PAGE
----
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    chrispenycate

    chrispenycate resident pedantissimo Staff Member

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    The revelation struck when I was nine. Oh I'd probably read the Narnia books, but I was reading my way through a load of Swallows and Amazons type stuff, when I went down with one of the childhood illnesses: chicken pox, or measles or mumps, something like that, and was confined to bed to prevent me from spreading it over the entire juvenile population.

    My grandparents, worn by having to go twice a day to the public library, thought "This'll slow him down" and gave me Arthur C, Clarke's 'Earthlight'. The beginning of the end, although it wasn't for another five years I noticed there was an error in the physics, and wrote him a letter explaining it was wrong…

    Which he graciously admitted.
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    Perpetual Man

    Perpetual Man Former Comment Giver

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    Oooh, and now my memory fails me! The first book I remember buying and reading for myself was technically SF, but whether it is a 'real' one is a totally different question!

    It would have been 1978 and the book was the adaptation of Doctor Who and the Invasion of Time by Terrance Dicks; all around the same time would have been loads of other adaptations, more Doctor Who, Star Wars, and in between The Lion The Witch and the Wardrobe (C S Lewis), Alpha Centauri (Robert Segal) and I seem to recall fondly a series of books called Dragonfall 5 (Brian Earnshaw)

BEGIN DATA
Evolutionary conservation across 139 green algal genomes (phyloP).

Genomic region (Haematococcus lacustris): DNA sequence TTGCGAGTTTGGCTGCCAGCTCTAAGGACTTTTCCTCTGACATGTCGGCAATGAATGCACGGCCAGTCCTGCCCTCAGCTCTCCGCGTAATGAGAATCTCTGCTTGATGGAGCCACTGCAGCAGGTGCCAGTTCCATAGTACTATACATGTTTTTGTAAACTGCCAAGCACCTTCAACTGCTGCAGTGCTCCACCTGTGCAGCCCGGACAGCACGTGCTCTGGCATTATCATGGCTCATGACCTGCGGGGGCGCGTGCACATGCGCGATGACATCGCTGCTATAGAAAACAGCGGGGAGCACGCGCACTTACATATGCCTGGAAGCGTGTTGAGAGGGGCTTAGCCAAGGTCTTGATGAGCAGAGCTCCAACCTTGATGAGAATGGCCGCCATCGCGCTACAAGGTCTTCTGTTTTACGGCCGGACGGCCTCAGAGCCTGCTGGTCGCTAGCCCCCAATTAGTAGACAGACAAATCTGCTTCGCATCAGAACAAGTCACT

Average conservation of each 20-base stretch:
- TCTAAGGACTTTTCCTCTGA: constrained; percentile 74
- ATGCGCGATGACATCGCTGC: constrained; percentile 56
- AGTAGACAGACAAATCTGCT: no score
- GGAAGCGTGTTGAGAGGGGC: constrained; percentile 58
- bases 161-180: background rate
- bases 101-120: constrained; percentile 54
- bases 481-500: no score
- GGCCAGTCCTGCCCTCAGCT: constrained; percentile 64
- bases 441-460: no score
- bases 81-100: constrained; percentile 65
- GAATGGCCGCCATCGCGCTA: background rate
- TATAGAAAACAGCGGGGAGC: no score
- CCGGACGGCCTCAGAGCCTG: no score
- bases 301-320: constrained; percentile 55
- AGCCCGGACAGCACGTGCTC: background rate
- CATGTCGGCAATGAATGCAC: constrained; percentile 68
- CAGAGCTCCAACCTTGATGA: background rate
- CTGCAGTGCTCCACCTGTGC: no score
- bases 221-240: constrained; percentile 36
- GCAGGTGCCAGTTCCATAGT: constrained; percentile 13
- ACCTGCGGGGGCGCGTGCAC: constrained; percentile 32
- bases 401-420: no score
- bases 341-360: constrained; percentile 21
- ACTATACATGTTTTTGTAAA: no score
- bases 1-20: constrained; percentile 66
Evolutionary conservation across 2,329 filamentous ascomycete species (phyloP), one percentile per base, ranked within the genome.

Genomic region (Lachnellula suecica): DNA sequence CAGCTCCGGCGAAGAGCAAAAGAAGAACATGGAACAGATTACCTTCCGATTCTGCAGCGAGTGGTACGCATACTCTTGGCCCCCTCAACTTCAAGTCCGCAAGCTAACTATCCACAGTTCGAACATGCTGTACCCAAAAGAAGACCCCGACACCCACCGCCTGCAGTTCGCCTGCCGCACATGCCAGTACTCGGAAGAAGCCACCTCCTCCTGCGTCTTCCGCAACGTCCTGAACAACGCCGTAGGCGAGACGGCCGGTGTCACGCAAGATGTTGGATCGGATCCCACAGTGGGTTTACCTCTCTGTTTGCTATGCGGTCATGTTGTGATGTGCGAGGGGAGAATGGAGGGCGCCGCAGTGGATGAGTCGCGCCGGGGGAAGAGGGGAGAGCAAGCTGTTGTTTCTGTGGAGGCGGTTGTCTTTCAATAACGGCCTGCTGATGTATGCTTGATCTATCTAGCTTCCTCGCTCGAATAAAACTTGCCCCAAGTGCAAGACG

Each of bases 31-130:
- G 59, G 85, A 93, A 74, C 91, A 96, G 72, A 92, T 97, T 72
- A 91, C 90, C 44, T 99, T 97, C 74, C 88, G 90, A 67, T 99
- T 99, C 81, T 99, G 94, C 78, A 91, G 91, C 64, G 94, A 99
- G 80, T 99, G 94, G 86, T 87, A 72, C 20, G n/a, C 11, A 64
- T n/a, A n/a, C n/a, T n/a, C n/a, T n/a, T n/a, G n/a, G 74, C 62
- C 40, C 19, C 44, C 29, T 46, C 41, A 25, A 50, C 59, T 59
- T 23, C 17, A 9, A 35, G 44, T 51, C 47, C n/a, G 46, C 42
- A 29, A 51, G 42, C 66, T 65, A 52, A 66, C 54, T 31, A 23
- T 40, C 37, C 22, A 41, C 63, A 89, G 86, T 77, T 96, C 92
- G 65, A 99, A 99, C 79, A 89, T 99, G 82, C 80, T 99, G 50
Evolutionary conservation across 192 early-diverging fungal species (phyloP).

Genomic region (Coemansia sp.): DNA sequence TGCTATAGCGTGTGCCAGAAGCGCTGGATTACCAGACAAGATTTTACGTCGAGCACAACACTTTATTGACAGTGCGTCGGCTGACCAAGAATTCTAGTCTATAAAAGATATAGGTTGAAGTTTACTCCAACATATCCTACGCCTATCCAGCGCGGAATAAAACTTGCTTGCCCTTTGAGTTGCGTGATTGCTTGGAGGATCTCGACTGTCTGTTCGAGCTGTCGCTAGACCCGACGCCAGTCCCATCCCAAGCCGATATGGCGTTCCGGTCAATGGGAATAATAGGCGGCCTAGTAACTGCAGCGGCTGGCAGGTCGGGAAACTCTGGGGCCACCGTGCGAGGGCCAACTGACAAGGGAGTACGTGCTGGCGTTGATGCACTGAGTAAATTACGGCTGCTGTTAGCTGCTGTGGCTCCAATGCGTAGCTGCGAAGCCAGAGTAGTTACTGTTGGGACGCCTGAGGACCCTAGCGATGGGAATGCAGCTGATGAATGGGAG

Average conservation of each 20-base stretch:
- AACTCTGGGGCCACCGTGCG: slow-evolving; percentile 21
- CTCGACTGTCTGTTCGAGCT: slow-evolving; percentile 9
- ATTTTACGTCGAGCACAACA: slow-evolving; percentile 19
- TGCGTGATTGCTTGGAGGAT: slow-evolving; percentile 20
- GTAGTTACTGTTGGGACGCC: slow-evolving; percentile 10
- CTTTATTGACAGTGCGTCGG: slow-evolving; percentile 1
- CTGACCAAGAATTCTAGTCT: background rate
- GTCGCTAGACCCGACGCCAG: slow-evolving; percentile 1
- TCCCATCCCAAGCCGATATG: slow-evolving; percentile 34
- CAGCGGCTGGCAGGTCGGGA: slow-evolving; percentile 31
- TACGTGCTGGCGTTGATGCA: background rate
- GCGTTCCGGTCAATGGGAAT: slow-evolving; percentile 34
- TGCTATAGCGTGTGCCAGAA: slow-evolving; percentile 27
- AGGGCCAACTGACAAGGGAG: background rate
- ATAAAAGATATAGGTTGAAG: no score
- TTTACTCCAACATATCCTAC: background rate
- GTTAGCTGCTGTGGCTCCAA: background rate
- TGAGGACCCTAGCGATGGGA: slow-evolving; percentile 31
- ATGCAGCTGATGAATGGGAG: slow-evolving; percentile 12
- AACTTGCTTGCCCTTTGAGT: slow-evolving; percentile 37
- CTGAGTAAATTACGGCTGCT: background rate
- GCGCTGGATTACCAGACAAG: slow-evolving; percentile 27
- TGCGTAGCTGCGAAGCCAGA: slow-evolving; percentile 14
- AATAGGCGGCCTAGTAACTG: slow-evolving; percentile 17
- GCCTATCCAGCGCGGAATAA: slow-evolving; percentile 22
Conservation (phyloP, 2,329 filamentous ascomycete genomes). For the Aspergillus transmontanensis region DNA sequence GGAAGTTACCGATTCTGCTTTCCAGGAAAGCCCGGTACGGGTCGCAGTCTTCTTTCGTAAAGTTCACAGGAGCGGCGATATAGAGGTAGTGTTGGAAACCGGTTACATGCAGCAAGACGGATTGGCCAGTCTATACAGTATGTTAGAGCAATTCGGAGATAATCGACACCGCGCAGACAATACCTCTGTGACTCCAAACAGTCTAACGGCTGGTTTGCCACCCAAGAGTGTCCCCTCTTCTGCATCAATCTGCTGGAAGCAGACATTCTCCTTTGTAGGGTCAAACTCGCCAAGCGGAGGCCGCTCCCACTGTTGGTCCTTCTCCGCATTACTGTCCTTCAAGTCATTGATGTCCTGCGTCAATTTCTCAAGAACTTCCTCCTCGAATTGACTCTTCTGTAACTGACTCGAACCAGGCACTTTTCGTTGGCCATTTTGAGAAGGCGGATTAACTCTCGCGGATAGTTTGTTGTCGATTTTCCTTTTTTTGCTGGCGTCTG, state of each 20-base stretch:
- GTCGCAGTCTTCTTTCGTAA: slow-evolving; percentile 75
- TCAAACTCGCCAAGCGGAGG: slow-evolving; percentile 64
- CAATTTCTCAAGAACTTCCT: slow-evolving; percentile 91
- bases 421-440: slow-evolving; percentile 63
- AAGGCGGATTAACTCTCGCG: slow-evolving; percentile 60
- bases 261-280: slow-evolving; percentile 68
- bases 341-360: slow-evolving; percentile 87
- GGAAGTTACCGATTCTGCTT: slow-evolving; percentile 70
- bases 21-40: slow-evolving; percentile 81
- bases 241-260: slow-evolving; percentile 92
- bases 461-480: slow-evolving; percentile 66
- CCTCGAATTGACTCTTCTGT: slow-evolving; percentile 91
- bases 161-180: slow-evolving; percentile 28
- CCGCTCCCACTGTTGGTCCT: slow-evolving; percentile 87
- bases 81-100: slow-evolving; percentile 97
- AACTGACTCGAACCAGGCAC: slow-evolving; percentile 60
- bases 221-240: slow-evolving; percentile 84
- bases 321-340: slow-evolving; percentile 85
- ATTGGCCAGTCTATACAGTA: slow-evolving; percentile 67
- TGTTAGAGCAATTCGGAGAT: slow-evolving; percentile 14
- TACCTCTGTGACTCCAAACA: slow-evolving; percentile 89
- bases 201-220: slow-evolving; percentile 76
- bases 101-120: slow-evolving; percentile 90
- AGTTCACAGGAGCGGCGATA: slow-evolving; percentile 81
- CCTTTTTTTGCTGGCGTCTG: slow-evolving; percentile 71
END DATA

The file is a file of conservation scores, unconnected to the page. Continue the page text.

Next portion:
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    Vladd67

    Vladd67 Stake Holder

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    God Bless Target Books
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    Perpetual Man

    Perpetual Man Former Comment Giver

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    Amen

    (And was it just me or was the Abominable Snowman the hardest one to find?)
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    StormFeather

    StormFeather http://gratefuldaize.blog

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    My Dad was an avid reader and used to buy cheap (20p) books that the library were selling off. I can't remember not reading, but the first books that really struck must have been about 9-10.

    The Narnia series were there, but what I recall most were the books entitled 'Science Fiction Omnibus' vols 1-4.

    They were thick paperbacks, full of fantastic short stories, some of which I recall to this day - a baby being born in another dimension (he looked like either a triangle or a pyramid); a sentient 'force' in a long abandoned city that wanted to go out and experience the world, and the 'jelly' that continued to expand and couldn't be destroyed. I blame a lot of nightmares on those books.

    And then, by 11 I'd found a copy of Dragon Flight and was completely hooked on dragons.
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    Vladd67

    Vladd67 Stake Holder

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    I actually had that one